Hank Williams receives Pulitzer Prize
Monday, April 12, 2010
– More than half a century after his death, Hank Williams won a Pulitzer Prize.
Williams received the Special Citation honor Monday for his lifetime achievement as a musician when the Pulitzers for 2010 were announced by Columbia University.
The citation praises Williams for "his craftsmanship as a songwriter who expressed universal feelings with poignant simplicity and played a pivotal role in transforming country music into a major musical and cultural force in American life."
The Board, chaired by Anders Gyllenhaal, executive editor of the Miami Herald, made the award after a confidential survey of experts in popular music. "The citation, above all, recognizes the lasting impact of Williams as a creative force that influenced a wide range of other musicians and performers," said Sig Gissler, administrator of the Pulitzer Prizes. "At the same time, the award highlights the Board's desire to broaden its Music Prize and recognize the full range of musical excellence that might not have been considered in the past."
In recent years, the board awarded several other Special Citations in music: jazz composers Thelonious Monk and John Coltrane in 2006 and 2007 and to composer and singer Bob Dylan in 2008.
Williams, who died in 1953 at age 29, was noted for writing and singing songs that reflected the hopes and struggles of everyday Americans, and his compositional skill and fusion of genres, experts say, became the measure by which country music is judged. Among his most famous songs are the standards Your Cheatin' Heart, Cold Cold Heart, I'm So Lonesome I Could Cry and Jambalaya.
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CD reviews for Hank Williams
The Lost Notebooks of Hank Williams
"The Lost Notebooks of Hank Williams" is a great story before you even start playing the music. Williams, according to the story, used to write down his lyric ideas in notebooks. When he died, there were four notebooks of unreleased or unperformed songs. Over the years, the notebooks remained in the possession of Williams' publishers Acuff-Rose and few knew of them. One who did, however, was longtime Nashville executive Mary Martin, who shepherded this project to its eventual light-of-day. »»»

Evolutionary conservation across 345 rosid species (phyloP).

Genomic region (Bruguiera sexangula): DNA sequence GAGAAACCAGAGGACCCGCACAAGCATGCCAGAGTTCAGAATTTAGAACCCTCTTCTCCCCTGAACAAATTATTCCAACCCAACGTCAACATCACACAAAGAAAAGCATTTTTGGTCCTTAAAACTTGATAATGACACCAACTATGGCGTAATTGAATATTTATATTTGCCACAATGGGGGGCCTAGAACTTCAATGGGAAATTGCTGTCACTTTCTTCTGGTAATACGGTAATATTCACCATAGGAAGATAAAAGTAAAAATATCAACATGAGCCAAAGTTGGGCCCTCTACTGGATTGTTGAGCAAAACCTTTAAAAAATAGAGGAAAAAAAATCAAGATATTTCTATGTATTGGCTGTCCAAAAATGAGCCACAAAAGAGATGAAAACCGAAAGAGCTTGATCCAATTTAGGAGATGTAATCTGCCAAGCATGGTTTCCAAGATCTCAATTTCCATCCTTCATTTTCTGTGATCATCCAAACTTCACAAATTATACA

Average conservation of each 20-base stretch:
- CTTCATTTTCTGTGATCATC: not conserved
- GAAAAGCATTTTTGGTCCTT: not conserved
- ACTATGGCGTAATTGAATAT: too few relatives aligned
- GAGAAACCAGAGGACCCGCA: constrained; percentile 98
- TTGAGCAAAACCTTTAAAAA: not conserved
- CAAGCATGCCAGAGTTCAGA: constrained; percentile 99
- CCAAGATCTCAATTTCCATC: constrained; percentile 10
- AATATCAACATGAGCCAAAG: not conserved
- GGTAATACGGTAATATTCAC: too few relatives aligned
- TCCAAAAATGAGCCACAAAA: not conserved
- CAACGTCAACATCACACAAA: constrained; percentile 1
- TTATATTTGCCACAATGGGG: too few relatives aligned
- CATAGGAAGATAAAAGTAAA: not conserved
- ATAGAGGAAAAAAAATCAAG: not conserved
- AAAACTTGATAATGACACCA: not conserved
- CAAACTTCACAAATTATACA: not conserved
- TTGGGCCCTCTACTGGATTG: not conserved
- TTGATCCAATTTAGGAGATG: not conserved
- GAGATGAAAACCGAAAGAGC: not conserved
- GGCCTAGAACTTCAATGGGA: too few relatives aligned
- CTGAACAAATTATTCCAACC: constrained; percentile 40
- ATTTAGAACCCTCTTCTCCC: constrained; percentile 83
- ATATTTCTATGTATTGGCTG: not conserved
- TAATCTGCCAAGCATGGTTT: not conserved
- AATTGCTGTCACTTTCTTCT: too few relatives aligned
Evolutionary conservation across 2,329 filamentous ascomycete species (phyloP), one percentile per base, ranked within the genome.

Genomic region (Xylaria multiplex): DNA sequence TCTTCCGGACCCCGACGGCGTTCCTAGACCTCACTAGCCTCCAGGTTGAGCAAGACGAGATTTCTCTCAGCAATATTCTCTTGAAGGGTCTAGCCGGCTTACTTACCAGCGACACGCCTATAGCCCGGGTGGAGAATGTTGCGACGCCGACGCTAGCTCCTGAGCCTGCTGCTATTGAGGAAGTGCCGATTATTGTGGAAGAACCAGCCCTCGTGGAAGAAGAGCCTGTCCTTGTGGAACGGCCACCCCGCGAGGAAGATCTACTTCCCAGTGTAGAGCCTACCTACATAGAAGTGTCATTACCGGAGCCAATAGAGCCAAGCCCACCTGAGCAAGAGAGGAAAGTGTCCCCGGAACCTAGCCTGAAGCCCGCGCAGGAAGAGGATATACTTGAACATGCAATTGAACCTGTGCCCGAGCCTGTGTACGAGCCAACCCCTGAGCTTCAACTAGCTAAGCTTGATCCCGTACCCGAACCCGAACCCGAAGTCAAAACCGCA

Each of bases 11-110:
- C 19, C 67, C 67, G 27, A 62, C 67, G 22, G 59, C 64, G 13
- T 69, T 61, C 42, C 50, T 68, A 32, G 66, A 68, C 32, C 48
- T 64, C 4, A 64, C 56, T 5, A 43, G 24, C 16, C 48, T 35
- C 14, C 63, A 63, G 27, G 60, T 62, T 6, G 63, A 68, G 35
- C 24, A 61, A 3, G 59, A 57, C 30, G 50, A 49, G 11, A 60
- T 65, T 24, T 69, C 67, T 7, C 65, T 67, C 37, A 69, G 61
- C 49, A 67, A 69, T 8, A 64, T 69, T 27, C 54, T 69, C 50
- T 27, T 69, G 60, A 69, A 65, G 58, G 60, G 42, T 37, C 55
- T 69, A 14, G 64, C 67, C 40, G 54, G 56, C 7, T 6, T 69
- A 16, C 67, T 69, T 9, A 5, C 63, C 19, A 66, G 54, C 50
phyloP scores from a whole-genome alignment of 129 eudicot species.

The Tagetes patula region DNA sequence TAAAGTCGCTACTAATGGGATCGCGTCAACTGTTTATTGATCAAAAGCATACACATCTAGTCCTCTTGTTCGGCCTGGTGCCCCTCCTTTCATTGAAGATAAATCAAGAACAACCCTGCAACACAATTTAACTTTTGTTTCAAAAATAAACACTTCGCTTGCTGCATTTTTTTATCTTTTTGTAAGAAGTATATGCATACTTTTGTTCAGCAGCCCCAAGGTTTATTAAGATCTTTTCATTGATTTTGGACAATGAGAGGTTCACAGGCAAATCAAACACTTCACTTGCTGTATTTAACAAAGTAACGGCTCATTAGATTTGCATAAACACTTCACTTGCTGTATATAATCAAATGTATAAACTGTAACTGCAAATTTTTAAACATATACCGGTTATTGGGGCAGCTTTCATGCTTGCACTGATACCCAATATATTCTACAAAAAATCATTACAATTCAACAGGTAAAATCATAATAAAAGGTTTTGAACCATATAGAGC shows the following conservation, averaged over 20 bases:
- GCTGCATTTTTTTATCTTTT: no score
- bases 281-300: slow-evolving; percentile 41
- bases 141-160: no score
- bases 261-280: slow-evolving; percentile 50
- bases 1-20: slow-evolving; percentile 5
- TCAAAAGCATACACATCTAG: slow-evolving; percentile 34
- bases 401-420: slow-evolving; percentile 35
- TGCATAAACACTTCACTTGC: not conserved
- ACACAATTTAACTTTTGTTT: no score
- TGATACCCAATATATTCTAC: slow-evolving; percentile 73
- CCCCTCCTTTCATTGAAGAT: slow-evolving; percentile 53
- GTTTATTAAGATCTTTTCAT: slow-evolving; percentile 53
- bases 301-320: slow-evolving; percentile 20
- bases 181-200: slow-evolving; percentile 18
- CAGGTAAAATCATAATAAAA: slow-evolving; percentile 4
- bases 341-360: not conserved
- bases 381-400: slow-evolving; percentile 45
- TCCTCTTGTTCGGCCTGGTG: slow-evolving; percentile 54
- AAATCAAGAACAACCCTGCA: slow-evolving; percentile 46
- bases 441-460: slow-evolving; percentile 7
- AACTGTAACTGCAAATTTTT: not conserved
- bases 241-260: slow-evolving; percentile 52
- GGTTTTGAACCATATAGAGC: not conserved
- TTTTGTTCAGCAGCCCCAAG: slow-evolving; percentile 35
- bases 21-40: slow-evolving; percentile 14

Revealed The Unreleased Recordings
After his death in 1953, Hank Williams, became less a performer than a post-mortem brand name wherein his basic personality as an artist was increasingly downplayed and diminished. This remarkably enjoyable three-CD set, drawn from warmly remastered acetates - featuring occasional surface noise - of the old Mother's Best radio show, showcases much of that nearly lost essence.
Supported by his regular collaborators the Drifting Cowboys, Williams brings surprising drive to live renditions his »»»
The Unreleased Hank Williams
Today it would be unthinkable that one of country music's current superstars would make live recordings to be aired on one commercial radio station on an almost daily basis. But the world of Hank Williams in 1951 was quite different than anything in the genre today. Fortunately through some legal battles Hank's daughter Jett came into possession of recordings made by her father for WSM in that year, and the highlights are in this three-disc set. The programs were aired at 7:15 a.m. »»»
Editorial: Walking the talk
When names like Hank Williams, Johnny Cash, Waylon and the Hag are invoked, you're talking hard core country. These are the touchstones of country , the guys who made country music what it was and still is (or maybe can be). When these folks would sing about being down-and-out and the rough-and-tumble, they knew of what they were singing about. Fast forward a few years to the country singers of today. »»»
Concert Review: Rhett parties on, but leaves you wondering
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While hard to envision this kind of popularity of the band not too many years ago - that reflected the listening tastes of... »»»
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